Its first cause of action is for the recovery of money on deposit (no period of limitation, Code Civ. Proc., § 348). It is alleged that La Vista deposited $30,000 with American in 1964 and American now refuses to repay that sum with interest. But, as previously indicated, La Vista's own exhibits incorporated in the complaint provide a complete defense to this cause of action since they show that authorized withdrawals have depleted the American account. Furthermore, La Vista has not alleged that it was authorized to make withdrawals from the account in which the deposits were made. Thus the cause of action for money deposited fails under its own averments.

La Vista's second cause of action is for fraud (period of limitation: three years, but accruing only upon discovery, Code Civ. Proc., § 338, subd. 4). La Vista pleads both constructive fraud and actual fraud. [2a] The charge of constructive fraud is based upon the breach of a supposed fiduciary [12 Cal. App. 3d 369] relationship which assertedly arose between American and La Vista when checks payable to La Vista were endorsed for deposit to an account not belonging longing to La Vista. La Vista alleges that American should have known that these checks represented trust funds which could only be deposited to La Vista's account. La Vista cites no authority for the establishment of such a fiduciary relationship. [3] Commercial banks have no duty to police their fiduciary accounts (Blackmon v. Hale, 1 Cal. 3d 548, 556 [83 Cal. Rptr. 194, 463 P.2d 418]; Fin. Code, §§ 952, 953), and we see no reason why savings and loan associations should be saddled with such a burden. (See Fin. Code, §§ 7605, 7612, 7614.) [2b] In our view American had no duty to police the fiduciary funds of La Vista, since La Vista did not even own an American account but was merely the payee of checks passing through an unrelated American account. Thus no facts to establish constructive fraud were pleaded in the complaint. Finally, La Vista attempts to charge actual fraud. [4] But it is essential that the facts and circumstances which constitute actual fraud should be set forth with particularity in order to enable the court to determine whether, on the facts pleaded, there is any foundation for the charge. (Scafidi v. Western Loan & Bldg. Co., 72 Cal. App. 2d 550 [165 P.2d 260].) La Vista's general allegations of "connivance," "complicity," and "intent to aid and abet" do not meet this burden of particularity.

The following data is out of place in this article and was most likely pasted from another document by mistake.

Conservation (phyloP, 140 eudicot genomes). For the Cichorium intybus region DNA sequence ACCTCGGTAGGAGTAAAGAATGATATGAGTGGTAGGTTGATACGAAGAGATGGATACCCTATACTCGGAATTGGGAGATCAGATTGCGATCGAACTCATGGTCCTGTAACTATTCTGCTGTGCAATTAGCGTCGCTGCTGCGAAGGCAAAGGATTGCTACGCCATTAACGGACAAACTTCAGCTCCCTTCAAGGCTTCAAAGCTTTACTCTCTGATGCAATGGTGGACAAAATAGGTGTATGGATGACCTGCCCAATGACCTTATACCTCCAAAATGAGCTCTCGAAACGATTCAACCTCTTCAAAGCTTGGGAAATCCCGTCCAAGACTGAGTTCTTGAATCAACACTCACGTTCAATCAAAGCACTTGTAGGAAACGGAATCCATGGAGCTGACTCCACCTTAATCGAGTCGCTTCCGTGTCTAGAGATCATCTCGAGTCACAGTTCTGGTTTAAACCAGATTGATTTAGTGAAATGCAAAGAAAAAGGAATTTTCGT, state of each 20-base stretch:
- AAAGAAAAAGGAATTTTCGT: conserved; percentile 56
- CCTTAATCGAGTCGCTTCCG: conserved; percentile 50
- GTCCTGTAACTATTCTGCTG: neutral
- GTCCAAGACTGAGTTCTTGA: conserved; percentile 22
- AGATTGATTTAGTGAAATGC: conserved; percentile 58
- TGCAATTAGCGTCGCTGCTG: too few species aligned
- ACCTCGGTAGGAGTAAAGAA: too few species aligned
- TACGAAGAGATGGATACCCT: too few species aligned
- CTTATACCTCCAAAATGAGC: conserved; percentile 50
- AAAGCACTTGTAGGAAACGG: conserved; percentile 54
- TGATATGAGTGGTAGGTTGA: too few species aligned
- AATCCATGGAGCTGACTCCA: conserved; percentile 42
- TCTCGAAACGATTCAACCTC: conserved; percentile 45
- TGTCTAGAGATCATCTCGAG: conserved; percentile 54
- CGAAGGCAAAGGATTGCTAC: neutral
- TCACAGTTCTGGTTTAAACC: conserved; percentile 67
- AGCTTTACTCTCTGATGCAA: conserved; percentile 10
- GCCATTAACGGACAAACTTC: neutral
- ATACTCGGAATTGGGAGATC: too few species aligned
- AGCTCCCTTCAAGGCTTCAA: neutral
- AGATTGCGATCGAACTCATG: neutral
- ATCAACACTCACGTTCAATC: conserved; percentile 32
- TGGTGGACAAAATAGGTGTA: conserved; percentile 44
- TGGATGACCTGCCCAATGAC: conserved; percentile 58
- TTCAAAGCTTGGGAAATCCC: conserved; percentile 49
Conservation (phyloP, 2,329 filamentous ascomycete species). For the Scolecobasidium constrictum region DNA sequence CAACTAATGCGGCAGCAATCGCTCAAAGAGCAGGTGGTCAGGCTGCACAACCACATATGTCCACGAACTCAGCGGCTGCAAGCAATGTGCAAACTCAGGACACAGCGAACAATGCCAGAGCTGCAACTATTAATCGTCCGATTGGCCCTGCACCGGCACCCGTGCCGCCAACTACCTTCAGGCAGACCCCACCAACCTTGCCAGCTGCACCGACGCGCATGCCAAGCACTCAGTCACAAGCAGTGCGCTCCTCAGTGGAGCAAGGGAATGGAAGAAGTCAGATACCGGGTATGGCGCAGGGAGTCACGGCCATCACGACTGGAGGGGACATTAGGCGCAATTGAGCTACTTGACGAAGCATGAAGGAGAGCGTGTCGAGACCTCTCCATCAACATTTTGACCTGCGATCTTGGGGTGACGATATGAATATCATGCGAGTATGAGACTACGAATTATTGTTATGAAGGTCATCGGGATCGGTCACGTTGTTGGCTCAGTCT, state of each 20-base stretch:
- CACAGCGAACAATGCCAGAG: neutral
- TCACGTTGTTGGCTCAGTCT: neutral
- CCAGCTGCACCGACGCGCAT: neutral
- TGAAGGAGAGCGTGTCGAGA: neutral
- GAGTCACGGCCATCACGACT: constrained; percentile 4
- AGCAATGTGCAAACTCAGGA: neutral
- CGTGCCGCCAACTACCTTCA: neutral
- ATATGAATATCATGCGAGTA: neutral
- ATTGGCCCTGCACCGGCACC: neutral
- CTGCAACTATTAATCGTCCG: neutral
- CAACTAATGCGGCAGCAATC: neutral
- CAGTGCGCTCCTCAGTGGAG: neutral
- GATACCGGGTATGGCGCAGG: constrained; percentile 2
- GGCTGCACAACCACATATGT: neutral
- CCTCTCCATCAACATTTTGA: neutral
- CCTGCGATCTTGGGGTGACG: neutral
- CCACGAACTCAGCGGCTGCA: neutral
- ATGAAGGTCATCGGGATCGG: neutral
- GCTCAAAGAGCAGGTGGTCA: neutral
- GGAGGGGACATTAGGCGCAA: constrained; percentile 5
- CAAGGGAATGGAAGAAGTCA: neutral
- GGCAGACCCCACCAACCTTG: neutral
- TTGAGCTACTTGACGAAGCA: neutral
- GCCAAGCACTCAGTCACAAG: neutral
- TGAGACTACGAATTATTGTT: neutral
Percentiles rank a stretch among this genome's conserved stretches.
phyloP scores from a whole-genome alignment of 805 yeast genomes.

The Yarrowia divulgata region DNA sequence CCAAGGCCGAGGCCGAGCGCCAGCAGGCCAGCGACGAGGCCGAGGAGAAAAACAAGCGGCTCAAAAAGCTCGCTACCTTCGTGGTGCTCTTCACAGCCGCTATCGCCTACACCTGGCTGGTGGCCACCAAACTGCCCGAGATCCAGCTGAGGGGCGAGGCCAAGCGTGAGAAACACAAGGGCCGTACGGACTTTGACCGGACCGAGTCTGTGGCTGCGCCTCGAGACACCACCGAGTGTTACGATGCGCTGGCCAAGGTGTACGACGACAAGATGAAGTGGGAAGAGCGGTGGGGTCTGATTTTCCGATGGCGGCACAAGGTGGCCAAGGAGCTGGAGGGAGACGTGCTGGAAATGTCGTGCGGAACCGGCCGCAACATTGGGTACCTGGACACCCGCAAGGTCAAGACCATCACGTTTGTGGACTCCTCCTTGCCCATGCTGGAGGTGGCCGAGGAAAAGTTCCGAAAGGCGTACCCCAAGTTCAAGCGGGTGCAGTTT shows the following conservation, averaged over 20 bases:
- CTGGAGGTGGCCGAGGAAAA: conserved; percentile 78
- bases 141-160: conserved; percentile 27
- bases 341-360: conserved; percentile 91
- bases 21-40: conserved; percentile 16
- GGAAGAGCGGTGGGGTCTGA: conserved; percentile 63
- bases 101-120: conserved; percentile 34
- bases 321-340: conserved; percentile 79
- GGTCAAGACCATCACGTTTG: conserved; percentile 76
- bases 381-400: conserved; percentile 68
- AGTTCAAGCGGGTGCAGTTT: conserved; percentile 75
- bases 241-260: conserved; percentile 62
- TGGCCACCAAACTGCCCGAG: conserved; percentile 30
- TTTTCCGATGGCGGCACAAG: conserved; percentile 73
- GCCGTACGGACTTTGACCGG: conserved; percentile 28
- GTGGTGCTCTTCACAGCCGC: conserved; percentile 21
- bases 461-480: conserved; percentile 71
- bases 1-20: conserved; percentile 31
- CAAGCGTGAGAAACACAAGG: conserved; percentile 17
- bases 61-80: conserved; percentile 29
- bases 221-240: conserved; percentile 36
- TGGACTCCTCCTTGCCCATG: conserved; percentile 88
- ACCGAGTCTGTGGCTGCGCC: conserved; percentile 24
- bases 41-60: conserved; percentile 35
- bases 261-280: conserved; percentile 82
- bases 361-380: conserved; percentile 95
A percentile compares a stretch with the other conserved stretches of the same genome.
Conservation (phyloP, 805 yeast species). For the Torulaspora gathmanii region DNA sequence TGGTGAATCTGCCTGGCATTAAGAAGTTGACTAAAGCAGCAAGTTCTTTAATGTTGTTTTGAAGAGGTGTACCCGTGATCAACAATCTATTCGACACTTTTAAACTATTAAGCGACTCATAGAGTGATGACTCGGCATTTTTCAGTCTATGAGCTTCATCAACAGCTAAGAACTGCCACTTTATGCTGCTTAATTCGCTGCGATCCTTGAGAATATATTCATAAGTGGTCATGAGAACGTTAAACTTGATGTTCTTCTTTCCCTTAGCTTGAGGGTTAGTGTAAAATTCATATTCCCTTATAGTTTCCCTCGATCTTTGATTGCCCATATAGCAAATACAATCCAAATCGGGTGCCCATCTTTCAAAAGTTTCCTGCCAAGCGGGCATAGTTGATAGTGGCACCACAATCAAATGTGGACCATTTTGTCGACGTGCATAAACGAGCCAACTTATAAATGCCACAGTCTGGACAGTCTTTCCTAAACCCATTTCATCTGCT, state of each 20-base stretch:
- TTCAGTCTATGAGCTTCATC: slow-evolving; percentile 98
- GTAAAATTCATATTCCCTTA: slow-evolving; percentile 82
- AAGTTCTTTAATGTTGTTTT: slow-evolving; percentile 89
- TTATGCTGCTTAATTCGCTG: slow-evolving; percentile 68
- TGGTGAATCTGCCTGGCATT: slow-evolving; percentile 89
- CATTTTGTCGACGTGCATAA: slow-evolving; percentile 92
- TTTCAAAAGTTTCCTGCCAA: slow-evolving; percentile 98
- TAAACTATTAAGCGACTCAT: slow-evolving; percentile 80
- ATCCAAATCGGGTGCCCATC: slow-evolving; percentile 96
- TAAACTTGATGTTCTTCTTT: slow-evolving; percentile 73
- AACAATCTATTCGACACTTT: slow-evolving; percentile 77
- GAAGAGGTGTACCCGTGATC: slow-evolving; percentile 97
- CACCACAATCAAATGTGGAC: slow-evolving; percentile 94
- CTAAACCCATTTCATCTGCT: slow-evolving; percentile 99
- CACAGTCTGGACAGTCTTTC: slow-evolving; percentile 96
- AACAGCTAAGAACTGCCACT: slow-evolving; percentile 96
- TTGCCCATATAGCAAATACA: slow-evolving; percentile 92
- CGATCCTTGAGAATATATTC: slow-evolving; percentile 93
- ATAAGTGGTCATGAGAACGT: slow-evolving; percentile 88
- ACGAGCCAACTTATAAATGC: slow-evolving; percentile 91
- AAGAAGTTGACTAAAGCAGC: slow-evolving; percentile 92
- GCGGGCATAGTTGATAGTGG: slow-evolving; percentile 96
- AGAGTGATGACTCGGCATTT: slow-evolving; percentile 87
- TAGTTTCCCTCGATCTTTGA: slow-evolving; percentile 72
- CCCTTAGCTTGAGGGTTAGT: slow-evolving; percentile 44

[5] Where from the nature of the defects in a complaint it is probable that plaintiff cannot state a cause of action, a general demurrer may be sustained without leave to amend. (Galanis v. Mercury Internat. Ins. Underwriters, 247 Cal. App. 2d 690 [55 Cal. Rptr. 890].) [1b] Under the facts averred in La Vista's complaint, the only viable causes of action it may have had against American have long since been barred by the statute of limitations, and further opportunity to amend would have been useless.

The judgment of dismissal is affirmed.

Roth, P. J., and Compton, J., concurred.